- Key Management: There is a lot of confusion around key management; how do you verify keys are properly stored? What does it mean that decryption keys should not be tied to accounts, especially since keys are commonly embedded within applications? What are the tradeoffs of central key management? These are principal business concerns that get no coverage in the specification, but critical to the selection process for security and cost containment.
Most compliance regulations must balance between description vs. prescription for controls, in order to tell people clearly what they need to do without telling them how it must be done. Standards should describe what needs to be accomplished without being so specific that they forbid effective technologies and methods. The PCI Data Security Standard is not particularly successful at striking this balance, so our goal for this series is to cut through some of these confusing issues, making specific recommendations for what technologies are effective and how you should approach the decision-making process.
Unlike most of our Understanding and Selecting series on security topics, this will be a short series of posts, very focused on meeting PCI’s data storage requirement. In our next post we will create a strategic outline for securing stored payment data and discuss suitable encryption tools that address common customer use cases. We’ll follow up with a discussion of key management and supporting infrastructure considerations, then finally a list of criteria to consider when evaluating and purchasing data encryption solutions.
Posted at Thursday 19th August 2010 9:00 pm
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By Mike Rothman
In our operational change management phase, we have processed the change request and tested and gotten approval for it. That means we’re finally finished with planning and get to actually do something. So now we can dig into deploying the IDS/IPS rule and/or signatures change(s).
We have identified 4 separate subprocesses involved in deploying a change:
- Prepare IDS/IPS: Prepare the target devices(s) for the change(s). This includes activities such as backing up the last known good configuration and rule/signature set, rerouting traffic, rebooting, logging in with proper credentials, and so on.
- Commit Rule Change: Within the device management interface, make the rule/signature change(s). Make sure to clean up any temporary files or other remnants from the change, and return the system to operational status.
- Confirm Change: Consult the rule/signature base once again to confirm the change took effect.
- Test Security: You may be getting tired of all this testing, but ultimately making any changes on critical network security devices can be dangerous business. We advocate constant testing to avoid unintended consequences which could create significant security exposure, so you’ll be testing the changes. You have test scripts from the test and approval step to ensure the rule change delivered the expected functionality. We also recommend a general vulnerability scan on the device to ensure the IDS/IPS is functioning and firing alerts properly.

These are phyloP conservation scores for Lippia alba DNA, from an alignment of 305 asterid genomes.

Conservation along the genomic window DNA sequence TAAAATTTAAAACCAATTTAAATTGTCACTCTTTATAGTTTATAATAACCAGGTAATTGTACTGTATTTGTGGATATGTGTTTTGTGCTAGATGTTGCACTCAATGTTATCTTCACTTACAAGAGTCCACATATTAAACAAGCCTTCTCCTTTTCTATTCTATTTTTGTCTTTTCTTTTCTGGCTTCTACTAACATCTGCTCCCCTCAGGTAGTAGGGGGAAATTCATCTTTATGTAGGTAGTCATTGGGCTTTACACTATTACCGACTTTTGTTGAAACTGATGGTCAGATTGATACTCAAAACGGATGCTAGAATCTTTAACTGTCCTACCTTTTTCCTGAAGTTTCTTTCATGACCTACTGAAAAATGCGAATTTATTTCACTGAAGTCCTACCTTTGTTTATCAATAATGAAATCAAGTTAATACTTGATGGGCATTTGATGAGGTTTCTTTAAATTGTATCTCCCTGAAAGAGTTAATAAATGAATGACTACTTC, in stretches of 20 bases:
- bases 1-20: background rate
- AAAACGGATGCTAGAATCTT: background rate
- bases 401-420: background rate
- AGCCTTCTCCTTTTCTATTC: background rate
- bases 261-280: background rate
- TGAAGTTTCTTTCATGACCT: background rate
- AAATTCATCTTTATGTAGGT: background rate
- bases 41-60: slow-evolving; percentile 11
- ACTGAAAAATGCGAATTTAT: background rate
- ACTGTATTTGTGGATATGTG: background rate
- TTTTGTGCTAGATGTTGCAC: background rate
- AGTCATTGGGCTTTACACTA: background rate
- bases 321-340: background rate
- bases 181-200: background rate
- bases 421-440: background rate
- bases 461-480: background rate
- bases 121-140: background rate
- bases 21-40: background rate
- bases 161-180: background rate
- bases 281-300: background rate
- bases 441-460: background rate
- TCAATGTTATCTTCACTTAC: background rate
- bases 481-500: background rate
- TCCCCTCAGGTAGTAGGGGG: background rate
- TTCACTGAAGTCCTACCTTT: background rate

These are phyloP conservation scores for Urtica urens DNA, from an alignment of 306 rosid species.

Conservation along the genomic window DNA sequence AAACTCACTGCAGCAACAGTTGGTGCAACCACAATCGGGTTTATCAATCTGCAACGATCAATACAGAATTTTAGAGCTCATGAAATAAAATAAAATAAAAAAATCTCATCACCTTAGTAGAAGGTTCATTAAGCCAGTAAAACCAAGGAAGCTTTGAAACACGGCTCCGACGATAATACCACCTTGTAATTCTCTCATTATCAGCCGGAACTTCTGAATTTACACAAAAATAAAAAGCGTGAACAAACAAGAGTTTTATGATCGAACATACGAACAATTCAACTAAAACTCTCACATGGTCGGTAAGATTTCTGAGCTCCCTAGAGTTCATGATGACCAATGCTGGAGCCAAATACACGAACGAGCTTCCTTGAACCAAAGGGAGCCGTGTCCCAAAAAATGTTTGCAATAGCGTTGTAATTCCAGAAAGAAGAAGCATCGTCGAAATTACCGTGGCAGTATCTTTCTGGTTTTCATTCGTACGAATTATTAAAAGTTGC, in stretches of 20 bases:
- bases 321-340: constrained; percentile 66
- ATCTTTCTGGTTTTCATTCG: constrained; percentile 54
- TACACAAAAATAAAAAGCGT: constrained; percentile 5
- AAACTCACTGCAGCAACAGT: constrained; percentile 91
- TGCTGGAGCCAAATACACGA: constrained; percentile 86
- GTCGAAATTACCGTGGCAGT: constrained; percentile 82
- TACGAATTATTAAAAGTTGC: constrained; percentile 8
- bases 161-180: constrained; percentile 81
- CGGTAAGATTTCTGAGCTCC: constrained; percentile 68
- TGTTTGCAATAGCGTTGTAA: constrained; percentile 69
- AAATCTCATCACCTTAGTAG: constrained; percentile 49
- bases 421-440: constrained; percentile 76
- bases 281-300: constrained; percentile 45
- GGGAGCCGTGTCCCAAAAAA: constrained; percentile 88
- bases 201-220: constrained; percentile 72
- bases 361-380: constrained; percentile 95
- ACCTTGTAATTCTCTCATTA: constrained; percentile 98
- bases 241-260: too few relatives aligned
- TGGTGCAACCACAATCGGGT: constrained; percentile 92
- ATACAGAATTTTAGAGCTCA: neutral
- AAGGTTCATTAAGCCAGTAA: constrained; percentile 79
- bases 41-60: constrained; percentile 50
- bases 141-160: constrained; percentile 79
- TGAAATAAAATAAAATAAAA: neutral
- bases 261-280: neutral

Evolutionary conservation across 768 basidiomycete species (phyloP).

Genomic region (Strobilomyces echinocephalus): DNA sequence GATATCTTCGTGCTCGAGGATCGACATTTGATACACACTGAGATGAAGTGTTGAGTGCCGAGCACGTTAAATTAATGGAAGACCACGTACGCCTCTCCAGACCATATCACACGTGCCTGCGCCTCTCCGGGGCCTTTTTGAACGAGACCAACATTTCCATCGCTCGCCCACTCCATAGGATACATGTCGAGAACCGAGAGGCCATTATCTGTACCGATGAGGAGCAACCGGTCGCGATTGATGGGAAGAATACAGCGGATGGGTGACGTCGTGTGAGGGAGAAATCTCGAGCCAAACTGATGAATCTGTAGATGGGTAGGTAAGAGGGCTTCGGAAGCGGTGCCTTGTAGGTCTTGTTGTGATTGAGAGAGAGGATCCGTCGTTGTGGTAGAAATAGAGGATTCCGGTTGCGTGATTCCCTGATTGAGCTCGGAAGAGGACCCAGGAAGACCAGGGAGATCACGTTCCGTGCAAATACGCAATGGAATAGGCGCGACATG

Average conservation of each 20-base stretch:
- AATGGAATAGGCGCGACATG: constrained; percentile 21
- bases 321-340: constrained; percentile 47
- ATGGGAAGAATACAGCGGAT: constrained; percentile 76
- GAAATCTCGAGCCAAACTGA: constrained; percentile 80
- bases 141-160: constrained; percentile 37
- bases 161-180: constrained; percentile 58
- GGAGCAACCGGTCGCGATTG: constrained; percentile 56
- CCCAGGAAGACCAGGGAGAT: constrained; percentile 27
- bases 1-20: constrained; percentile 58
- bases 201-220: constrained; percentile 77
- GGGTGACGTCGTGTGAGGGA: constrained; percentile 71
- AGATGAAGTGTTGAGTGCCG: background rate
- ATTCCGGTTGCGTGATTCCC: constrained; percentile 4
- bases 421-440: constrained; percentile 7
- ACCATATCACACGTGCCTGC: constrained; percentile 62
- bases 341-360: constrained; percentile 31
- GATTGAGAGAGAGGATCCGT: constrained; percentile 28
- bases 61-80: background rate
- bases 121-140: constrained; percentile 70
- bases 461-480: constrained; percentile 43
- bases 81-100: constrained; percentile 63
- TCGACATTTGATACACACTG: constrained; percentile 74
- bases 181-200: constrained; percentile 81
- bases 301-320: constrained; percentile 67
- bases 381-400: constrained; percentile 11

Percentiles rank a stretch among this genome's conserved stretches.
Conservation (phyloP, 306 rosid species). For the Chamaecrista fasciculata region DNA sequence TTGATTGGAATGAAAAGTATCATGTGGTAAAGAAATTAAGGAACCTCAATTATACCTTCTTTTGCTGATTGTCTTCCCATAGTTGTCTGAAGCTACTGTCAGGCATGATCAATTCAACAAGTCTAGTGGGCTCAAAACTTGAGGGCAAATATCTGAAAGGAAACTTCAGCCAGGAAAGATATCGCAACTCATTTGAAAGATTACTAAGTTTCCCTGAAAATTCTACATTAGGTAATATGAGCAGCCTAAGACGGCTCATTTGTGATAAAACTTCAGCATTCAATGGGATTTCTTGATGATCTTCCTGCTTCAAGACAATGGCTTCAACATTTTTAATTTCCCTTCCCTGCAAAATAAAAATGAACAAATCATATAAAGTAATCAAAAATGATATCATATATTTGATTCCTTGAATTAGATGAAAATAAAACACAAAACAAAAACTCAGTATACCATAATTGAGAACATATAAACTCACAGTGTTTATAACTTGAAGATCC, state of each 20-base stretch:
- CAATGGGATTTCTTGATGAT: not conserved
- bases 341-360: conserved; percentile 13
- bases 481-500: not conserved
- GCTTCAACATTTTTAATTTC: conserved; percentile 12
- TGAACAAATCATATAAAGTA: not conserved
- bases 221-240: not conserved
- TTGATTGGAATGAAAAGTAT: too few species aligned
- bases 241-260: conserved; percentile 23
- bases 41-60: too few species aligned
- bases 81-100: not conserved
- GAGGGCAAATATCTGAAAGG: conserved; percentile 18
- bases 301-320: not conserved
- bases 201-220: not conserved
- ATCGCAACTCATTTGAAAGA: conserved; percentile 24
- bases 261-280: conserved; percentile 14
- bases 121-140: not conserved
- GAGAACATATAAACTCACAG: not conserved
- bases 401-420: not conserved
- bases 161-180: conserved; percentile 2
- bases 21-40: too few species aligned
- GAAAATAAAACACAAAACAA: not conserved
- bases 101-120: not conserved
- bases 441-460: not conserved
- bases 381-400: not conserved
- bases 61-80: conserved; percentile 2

What happens if the change fails the security tests? The best option is to roll back the change immediately, figure out what went wrong, and then repeat the deployment with a fix. We show that as the alternative path after testing in the diagram. That’s why backing up the last known good configuration during preparation is critical: so you can go back to a known-good configuration in seconds if necessary.
In the next post we’ll continue the Manage IDS/IPS Change Management phase with auditing and validating these changes.
Posted at Thursday 19th August 2010 7:37 pm
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A few moments ago Mike posted his take on the McAfee/Intel acquisition, and for the most part I agree with him. “For the most part” is my nice way of saying I think Mike nailed the surface but missed some of the depths.
Despite what they try to teach you in business school (not that I went to one), acquisitions, even among Very Big Companies, don’t always make sense. Often they are as much about emotion and groupthink as logic. Looking at Intel and McAfee I can see a way this deal makes sense, but I see some obstacles to making this work, and suspect they will materially reduce the value Intel can realize from this acquisition.
Intel wants to acquire McAfee for three primary reasons:
- The name: Yes, they could have bought some dinky startup or even a mid-sized firm for a fraction of what they paid for McAfee, but no one would know who they were. Within the security world there are a handful or two of household names; but when you span government, business, and consumers the only names are the guys that sell the most cardboard boxes at Costco and Wal-Mart: Synamtec and McAfee. If they want to market themselves as having a secure platform to the widest audience possible, only those two names bring instant recognition and trust. It doesn’t even matter what the product does. Trust me, RSA wouldn’t have gotten nearly the valuation they did in the EMC deal if it weren’t for the brand name and its penetration among enterprise buyers. And keep in mind that the US federal government basically only runs McAfee and Symantec on endpoints… which is, I suspect, another important factor. If you want to break into the soda game and have the cash, you buy Coke or Pepsi – not Shasta.